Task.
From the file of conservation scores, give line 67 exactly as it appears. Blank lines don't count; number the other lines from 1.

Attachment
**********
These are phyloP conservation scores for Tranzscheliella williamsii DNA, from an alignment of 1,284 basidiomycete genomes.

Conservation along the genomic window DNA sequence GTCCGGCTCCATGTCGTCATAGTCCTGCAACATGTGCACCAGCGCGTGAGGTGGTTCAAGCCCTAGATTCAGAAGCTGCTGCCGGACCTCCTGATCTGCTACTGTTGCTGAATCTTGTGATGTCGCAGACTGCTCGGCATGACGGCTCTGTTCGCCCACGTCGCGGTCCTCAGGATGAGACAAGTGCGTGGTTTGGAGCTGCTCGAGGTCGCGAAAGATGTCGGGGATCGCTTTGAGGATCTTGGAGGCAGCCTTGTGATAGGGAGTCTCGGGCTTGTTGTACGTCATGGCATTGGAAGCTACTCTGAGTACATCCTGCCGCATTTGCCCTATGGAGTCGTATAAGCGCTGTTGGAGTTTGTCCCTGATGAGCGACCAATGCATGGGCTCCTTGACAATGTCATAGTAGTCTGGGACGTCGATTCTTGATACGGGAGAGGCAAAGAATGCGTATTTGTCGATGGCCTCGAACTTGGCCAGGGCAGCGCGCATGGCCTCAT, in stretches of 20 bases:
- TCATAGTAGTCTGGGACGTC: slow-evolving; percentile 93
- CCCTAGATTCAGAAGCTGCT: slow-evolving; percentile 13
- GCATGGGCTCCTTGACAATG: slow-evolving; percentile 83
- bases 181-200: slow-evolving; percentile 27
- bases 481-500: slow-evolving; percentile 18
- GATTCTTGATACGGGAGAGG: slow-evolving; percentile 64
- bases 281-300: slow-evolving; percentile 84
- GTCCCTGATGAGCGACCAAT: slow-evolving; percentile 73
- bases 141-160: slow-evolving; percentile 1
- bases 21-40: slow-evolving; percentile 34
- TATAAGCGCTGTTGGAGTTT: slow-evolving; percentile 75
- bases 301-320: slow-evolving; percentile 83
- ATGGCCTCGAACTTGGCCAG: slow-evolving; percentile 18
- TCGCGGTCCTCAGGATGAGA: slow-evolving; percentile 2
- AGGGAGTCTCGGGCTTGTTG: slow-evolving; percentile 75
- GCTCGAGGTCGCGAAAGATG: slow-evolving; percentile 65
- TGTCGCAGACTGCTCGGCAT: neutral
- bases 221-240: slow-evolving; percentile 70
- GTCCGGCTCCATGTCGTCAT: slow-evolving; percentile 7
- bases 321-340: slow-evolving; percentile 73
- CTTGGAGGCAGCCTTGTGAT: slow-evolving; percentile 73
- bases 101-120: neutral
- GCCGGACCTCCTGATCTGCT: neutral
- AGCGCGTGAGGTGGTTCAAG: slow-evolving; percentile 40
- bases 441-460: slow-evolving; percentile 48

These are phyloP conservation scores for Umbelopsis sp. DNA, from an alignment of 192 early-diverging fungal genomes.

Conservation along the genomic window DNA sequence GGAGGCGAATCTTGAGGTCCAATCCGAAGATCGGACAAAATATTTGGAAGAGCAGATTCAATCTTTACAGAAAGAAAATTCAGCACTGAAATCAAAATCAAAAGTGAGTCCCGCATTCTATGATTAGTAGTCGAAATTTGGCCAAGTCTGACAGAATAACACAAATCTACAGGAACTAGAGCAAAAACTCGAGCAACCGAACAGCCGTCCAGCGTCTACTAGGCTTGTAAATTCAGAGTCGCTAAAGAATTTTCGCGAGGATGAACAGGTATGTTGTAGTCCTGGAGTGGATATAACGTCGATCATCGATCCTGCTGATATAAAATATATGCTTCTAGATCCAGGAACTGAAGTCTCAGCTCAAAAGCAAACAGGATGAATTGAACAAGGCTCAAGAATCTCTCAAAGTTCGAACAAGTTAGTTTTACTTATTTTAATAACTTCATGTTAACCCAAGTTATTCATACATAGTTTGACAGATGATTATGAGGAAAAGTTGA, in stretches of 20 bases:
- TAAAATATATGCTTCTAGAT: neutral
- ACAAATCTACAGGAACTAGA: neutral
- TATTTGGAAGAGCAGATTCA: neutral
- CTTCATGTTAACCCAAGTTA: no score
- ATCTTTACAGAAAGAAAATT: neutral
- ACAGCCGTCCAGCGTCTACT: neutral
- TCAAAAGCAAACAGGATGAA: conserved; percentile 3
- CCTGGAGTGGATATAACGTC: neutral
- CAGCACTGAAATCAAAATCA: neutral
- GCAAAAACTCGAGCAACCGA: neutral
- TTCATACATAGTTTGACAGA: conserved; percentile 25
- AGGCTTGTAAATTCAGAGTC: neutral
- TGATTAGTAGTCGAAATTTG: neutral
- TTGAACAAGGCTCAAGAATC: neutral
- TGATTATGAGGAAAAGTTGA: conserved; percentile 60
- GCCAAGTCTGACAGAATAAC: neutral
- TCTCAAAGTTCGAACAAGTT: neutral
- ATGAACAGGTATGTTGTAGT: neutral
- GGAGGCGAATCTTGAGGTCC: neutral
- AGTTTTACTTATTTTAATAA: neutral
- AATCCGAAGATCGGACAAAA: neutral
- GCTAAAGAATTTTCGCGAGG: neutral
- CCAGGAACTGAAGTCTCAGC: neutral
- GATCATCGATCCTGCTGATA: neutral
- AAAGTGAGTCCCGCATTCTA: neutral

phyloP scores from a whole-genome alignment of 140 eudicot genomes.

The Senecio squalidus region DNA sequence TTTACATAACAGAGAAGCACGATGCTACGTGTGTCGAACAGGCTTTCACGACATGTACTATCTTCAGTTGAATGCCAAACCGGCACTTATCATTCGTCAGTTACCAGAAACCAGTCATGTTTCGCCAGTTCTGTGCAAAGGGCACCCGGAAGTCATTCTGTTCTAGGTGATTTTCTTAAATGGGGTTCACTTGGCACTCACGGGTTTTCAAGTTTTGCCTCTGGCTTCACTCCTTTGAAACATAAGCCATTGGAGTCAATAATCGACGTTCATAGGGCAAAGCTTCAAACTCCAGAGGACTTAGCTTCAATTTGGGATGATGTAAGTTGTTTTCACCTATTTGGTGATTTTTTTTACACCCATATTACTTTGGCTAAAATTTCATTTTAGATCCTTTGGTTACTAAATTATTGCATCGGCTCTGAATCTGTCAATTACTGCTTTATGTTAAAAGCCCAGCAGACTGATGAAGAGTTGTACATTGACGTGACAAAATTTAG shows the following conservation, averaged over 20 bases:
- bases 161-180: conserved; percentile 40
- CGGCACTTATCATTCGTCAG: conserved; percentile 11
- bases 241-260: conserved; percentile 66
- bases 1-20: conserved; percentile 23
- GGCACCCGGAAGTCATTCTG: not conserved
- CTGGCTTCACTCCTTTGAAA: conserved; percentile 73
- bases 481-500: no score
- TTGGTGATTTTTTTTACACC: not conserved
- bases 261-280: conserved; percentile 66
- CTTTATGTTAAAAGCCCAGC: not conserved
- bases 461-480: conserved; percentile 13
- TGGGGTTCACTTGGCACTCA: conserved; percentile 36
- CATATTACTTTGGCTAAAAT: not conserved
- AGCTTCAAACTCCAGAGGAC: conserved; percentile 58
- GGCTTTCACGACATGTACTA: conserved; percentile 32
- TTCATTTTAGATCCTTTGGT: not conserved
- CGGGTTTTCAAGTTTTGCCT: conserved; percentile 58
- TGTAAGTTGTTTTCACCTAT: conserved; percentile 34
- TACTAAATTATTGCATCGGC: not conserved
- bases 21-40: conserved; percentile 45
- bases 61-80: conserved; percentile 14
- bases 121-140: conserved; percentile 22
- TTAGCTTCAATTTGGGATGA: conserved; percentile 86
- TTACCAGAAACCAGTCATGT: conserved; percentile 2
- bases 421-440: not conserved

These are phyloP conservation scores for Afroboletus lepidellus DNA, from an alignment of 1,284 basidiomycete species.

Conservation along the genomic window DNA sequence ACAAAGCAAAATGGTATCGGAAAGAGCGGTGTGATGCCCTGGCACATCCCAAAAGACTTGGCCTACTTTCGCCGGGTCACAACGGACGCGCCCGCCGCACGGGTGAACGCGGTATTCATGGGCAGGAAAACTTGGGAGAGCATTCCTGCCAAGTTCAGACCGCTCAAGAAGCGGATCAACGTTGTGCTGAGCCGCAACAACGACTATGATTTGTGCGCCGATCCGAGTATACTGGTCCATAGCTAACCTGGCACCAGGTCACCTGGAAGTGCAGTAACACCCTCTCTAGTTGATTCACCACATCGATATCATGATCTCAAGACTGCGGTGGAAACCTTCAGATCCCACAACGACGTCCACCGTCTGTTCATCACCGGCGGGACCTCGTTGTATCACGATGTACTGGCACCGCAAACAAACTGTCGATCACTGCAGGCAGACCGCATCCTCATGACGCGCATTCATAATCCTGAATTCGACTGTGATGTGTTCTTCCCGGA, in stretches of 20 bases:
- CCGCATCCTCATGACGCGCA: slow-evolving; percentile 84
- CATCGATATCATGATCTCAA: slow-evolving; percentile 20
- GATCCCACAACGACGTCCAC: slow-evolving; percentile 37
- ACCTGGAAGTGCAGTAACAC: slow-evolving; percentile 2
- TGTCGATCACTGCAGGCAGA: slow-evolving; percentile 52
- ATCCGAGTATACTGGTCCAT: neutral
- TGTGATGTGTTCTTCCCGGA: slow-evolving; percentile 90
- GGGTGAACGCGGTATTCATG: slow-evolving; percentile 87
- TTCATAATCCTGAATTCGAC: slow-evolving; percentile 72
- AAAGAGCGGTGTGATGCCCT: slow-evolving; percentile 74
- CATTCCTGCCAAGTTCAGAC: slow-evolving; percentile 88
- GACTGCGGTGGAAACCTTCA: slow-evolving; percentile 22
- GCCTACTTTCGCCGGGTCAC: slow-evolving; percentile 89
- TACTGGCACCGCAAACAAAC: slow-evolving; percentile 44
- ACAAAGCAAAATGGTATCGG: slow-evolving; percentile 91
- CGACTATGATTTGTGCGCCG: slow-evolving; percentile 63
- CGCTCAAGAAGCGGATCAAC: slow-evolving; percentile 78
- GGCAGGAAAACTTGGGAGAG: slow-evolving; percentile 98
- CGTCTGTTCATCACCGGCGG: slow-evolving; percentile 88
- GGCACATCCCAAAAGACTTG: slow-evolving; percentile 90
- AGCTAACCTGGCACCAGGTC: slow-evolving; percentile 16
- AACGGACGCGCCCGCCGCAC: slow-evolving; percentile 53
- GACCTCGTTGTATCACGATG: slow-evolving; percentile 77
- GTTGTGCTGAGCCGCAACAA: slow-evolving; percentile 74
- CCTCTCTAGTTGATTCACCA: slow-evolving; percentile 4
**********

- bases 461-480: conserved; percentile 13